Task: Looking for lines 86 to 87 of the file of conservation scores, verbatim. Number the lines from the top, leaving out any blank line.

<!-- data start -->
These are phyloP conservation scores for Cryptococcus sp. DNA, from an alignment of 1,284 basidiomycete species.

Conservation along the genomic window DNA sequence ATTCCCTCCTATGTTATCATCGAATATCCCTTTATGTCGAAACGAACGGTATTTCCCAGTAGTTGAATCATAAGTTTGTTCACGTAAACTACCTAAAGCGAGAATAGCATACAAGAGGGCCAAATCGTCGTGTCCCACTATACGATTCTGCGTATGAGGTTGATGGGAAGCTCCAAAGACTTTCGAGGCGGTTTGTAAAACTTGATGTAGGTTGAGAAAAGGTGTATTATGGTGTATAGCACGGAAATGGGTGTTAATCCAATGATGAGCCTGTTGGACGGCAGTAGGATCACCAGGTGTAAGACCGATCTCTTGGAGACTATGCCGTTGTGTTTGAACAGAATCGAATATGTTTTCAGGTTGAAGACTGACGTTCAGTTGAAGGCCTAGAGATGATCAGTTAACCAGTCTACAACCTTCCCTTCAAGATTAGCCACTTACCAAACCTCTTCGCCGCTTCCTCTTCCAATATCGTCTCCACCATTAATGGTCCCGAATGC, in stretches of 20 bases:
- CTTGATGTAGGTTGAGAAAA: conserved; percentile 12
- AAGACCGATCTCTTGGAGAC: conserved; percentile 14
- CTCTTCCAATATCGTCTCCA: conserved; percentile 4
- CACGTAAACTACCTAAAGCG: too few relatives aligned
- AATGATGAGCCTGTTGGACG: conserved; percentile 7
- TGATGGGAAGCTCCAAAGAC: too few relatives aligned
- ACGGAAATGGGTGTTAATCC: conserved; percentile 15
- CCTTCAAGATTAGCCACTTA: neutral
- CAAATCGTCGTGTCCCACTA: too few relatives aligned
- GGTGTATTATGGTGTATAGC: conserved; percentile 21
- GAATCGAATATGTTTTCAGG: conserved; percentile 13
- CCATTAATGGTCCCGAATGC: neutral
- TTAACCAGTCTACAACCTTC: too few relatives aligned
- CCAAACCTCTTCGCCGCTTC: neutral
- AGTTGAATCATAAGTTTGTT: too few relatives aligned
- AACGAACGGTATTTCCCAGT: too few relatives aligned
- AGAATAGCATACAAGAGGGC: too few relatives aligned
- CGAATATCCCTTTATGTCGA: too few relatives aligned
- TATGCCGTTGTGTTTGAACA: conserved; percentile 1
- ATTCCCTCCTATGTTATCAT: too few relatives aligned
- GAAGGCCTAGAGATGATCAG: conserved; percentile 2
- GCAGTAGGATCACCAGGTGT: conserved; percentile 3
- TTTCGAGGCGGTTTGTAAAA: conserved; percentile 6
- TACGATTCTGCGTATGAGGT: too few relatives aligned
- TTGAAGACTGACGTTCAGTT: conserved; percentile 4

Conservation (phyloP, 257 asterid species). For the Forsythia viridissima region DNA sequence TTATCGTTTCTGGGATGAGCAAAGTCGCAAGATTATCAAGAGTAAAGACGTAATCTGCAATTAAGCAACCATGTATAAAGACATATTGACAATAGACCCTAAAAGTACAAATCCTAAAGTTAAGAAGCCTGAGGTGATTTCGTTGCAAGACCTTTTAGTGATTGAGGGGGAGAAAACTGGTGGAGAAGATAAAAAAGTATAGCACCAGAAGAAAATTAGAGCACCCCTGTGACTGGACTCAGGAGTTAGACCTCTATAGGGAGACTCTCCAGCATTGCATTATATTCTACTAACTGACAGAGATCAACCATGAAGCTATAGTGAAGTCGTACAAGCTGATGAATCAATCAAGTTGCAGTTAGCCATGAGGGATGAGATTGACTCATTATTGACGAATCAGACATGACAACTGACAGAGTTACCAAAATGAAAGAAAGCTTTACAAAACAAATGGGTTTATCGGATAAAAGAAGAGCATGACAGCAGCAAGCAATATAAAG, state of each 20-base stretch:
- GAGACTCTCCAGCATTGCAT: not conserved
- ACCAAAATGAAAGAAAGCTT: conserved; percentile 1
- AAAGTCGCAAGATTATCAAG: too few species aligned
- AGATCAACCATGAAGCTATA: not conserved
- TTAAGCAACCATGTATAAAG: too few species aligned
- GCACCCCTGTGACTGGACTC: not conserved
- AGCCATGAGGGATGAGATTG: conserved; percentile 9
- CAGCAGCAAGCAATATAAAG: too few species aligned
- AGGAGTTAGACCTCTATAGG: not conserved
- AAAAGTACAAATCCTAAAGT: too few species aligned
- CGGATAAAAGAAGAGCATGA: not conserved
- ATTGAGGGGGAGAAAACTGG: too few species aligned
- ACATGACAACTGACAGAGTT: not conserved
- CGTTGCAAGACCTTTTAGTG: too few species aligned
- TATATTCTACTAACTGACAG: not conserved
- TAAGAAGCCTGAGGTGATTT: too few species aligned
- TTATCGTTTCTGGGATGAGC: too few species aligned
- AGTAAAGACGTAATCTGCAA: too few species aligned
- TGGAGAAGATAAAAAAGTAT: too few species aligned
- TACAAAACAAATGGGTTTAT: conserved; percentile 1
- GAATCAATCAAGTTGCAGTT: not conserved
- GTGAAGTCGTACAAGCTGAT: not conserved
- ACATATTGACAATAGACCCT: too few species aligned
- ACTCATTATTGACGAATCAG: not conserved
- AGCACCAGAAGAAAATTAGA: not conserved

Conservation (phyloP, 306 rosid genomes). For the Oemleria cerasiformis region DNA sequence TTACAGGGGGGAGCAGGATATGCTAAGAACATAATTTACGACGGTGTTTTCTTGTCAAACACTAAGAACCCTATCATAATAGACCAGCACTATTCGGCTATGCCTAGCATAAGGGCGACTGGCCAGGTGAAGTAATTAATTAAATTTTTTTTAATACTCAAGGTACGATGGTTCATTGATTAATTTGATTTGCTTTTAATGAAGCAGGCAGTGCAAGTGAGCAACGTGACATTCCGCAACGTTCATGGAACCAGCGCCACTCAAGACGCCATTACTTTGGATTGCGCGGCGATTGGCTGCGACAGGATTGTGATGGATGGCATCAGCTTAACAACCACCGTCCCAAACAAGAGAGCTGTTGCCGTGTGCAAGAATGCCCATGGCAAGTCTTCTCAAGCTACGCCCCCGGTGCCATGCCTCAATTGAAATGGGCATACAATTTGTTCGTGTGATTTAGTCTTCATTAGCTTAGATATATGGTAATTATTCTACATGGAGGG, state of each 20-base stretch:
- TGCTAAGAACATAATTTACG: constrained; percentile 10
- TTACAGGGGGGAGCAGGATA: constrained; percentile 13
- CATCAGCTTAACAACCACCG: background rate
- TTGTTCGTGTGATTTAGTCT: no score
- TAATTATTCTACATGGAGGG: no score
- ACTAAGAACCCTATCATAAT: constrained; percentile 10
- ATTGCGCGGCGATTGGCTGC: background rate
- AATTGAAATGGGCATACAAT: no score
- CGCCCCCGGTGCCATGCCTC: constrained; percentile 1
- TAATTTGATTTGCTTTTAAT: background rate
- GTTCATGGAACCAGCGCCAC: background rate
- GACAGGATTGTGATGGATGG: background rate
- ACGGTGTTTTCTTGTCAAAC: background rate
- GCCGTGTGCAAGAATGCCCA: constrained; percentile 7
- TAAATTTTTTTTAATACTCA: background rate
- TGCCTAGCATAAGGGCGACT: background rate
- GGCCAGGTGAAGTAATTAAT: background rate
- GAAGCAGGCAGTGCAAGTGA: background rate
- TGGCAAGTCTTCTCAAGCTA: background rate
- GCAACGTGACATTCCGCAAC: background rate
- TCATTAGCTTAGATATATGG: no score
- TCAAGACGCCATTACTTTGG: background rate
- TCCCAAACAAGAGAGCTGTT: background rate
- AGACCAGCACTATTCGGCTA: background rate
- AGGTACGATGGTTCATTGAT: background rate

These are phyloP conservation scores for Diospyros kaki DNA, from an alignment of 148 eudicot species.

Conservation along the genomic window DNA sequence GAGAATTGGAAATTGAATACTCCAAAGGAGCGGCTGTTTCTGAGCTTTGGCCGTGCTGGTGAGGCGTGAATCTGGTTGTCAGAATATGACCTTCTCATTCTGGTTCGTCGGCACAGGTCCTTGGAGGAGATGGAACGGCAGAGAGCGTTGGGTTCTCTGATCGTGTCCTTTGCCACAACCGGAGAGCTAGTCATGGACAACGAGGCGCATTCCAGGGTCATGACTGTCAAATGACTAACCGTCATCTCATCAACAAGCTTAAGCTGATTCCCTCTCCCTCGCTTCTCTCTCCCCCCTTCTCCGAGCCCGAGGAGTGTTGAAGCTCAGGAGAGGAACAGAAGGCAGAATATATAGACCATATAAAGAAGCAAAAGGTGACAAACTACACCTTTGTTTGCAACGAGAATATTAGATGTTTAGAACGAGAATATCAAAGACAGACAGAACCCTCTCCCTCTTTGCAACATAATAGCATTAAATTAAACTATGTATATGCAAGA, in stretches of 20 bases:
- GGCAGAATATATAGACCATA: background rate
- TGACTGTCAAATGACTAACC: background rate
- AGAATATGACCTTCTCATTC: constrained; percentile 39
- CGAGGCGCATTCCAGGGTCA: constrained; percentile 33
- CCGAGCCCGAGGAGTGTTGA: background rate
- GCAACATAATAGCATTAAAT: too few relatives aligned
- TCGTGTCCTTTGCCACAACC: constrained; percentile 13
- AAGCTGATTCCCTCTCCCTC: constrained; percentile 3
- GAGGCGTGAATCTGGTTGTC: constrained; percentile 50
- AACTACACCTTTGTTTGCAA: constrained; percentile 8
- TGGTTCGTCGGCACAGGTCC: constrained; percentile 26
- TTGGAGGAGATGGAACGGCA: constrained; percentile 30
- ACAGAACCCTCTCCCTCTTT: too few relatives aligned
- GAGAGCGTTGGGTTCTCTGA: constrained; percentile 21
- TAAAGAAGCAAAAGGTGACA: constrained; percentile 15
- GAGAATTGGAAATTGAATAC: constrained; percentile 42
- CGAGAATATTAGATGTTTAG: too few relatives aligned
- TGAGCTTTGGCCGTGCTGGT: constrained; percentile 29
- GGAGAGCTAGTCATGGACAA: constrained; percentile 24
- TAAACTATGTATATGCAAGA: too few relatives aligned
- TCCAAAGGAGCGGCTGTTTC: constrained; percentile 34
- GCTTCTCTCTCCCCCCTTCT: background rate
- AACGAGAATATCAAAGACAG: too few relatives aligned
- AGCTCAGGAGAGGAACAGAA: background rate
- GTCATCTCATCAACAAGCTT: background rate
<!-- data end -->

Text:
- CCGAGCCCGAGGAGTGTTGA: background rate
- GCAACATAATAGCATTAAAT: too few relatives aligned